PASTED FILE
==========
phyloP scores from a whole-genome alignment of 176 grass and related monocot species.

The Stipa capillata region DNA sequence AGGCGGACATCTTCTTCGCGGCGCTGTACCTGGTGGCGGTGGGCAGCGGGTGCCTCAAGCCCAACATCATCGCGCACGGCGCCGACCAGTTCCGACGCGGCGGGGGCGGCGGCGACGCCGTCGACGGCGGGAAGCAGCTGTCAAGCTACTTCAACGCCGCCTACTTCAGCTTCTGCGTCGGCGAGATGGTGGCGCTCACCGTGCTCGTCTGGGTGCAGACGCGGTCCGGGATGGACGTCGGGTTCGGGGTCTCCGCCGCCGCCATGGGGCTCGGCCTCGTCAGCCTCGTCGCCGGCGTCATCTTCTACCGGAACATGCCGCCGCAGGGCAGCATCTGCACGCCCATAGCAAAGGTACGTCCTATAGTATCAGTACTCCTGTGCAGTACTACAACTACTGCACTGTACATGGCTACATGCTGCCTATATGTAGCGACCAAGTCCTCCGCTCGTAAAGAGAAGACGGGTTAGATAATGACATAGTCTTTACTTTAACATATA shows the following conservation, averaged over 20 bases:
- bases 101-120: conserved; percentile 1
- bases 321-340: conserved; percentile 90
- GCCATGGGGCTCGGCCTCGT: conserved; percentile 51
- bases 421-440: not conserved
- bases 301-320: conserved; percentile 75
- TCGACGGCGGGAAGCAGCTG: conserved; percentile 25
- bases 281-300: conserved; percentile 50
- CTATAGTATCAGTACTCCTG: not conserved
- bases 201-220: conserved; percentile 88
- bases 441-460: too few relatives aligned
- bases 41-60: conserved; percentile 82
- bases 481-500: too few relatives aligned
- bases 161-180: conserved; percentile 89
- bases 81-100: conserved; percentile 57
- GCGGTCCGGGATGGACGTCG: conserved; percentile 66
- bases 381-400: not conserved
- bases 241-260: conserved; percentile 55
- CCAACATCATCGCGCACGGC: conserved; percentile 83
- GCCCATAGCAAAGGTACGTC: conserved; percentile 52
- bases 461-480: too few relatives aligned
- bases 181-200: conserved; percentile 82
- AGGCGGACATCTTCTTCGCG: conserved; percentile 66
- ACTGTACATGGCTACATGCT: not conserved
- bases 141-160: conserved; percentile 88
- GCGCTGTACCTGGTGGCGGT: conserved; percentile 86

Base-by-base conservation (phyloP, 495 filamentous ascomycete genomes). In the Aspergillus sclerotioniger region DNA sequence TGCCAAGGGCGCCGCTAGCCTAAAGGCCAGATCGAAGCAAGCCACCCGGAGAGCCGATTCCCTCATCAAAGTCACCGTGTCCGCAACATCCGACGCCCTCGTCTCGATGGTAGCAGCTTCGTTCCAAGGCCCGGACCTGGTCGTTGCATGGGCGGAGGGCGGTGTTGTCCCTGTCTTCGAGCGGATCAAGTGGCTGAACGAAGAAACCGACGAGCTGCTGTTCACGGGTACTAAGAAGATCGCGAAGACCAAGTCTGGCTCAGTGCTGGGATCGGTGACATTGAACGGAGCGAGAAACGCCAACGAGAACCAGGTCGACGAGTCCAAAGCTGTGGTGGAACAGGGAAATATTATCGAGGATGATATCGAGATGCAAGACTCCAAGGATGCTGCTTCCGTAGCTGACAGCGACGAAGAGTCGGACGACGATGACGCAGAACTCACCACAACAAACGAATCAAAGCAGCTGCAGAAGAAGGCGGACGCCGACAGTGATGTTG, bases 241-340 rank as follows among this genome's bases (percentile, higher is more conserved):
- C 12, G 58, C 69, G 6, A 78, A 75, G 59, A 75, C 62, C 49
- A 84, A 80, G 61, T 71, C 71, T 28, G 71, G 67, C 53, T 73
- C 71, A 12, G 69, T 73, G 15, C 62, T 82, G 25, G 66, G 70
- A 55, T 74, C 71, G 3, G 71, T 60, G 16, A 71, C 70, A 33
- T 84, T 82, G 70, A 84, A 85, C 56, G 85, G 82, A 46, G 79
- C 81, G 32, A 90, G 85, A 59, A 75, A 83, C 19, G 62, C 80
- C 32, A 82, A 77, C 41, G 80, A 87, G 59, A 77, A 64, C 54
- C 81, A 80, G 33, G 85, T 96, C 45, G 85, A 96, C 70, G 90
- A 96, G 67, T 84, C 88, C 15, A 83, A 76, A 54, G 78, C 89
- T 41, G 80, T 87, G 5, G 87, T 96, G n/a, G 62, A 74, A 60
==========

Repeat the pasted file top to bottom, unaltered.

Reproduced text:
phyloP scores from a whole-genome alignment of 176 grass and related monocot species.

The Stipa capillata region DNA sequence AGGCGGACATCTTCTTCGCGGCGCTGTACCTGGTGGCGGTGGGCAGCGGGTGCCTCAAGCCCAACATCATCGCGCACGGCGCCGACCAGTTCCGACGCGGCGGGGGCGGCGGCGACGCCGTCGACGGCGGGAAGCAGCTGTCAAGCTACTTCAACGCCGCCTACTTCAGCTTCTGCGTCGGCGAGATGGTGGCGCTCACCGTGCTCGTCTGGGTGCAGACGCGGTCCGGGATGGACGTCGGGTTCGGGGTCTCCGCCGCCGCCATGGGGCTCGGCCTCGTCAGCCTCGTCGCCGGCGTCATCTTCTACCGGAACATGCCGCCGCAGGGCAGCATCTGCACGCCCATAGCAAAGGTACGTCCTATAGTATCAGTACTCCTGTGCAGTACTACAACTACTGCACTGTACATGGCTACATGCTGCCTATATGTAGCGACCAAGTCCTCCGCTCGTAAAGAGAAGACGGGTTAGATAATGACATAGTCTTTACTTTAACATATA shows the following conservation, averaged over 20 bases:
- bases 101-120: conserved; percentile 1
- bases 321-340: conserved; percentile 90
- GCCATGGGGCTCGGCCTCGT: conserved; percentile 51
- bases 421-440: not conserved
- bases 301-320: conserved; percentile 75
- TCGACGGCGGGAAGCAGCTG: conserved; percentile 25
- bases 281-300: conserved; percentile 50
- CTATAGTATCAGTACTCCTG: not conserved
- bases 201-220: conserved; percentile 88
- bases 441-460: too few relatives aligned
- bases 41-60: conserved; percentile 82
- bases 481-500: too few relatives aligned
- bases 161-180: conserved; percentile 89
- bases 81-100: conserved; percentile 57
- GCGGTCCGGGATGGACGTCG: conserved; percentile 66
- bases 381-400: not conserved
- bases 241-260: conserved; percentile 55
- CCAACATCATCGCGCACGGC: conserved; percentile 83
- GCCCATAGCAAAGGTACGTC: conserved; percentile 52
- bases 461-480: too few relatives aligned
- bases 181-200: conserved; percentile 82
- AGGCGGACATCTTCTTCGCG: conserved; percentile 66
- ACTGTACATGGCTACATGCT: not conserved
- bases 141-160: conserved; percentile 88
- GCGCTGTACCTGGTGGCGGT: conserved; percentile 86

Base-by-base conservation (phyloP, 495 filamentous ascomycete genomes). In the Aspergillus sclerotioniger region DNA sequence TGCCAAGGGCGCCGCTAGCCTAAAGGCCAGATCGAAGCAAGCCACCCGGAGAGCCGATTCCCTCATCAAAGTCACCGTGTCCGCAACATCCGACGCCCTCGTCTCGATGGTAGCAGCTTCGTTCCAAGGCCCGGACCTGGTCGTTGCATGGGCGGAGGGCGGTGTTGTCCCTGTCTTCGAGCGGATCAAGTGGCTGAACGAAGAAACCGACGAGCTGCTGTTCACGGGTACTAAGAAGATCGCGAAGACCAAGTCTGGCTCAGTGCTGGGATCGGTGACATTGAACGGAGCGAGAAACGCCAACGAGAACCAGGTCGACGAGTCCAAAGCTGTGGTGGAACAGGGAAATATTATCGAGGATGATATCGAGATGCAAGACTCCAAGGATGCTGCTTCCGTAGCTGACAGCGACGAAGAGTCGGACGACGATGACGCAGAACTCACCACAACAAACGAATCAAAGCAGCTGCAGAAGAAGGCGGACGCCGACAGTGATGTTG, bases 241-340 rank as follows among this genome's bases (percentile, higher is more conserved):
- C 12, G 58, C 69, G 6, A 78, A 75, G 59, A 75, C 62, C 49
- A 84, A 80, G 61, T 71, C 71, T 28, G 71, G 67, C 53, T 73
- C 71, A 12, G 69, T 73, G 15, C 62, T 82, G 25, G 66, G 70
- A 55, T 74, C 71, G 3, G 71, T 60, G 16, A 71, C 70, A 33
- T 84, T 82, G 70, A 84, A 85, C 56, G 85, G 82, A 46, G 79
- C 81, G 32, A 90, G 85, A 59, A 75, A 83, C 19, G 62, C 80
- C 32, A 82, A 77, C 41, G 80, A 87, G 59, A 77, A 64, C 54
- C 81, A 80, G 33, G 85, T 96, C 45, G 85, A 96, C 70, G 90
- A 96, G 67, T 84, C 88, C 15, A 83, A 76, A 54, G 78, C 89
- T 41, G 80, T 87, G 5, G 87, T 96, G n/a, G 62, A 74, A 60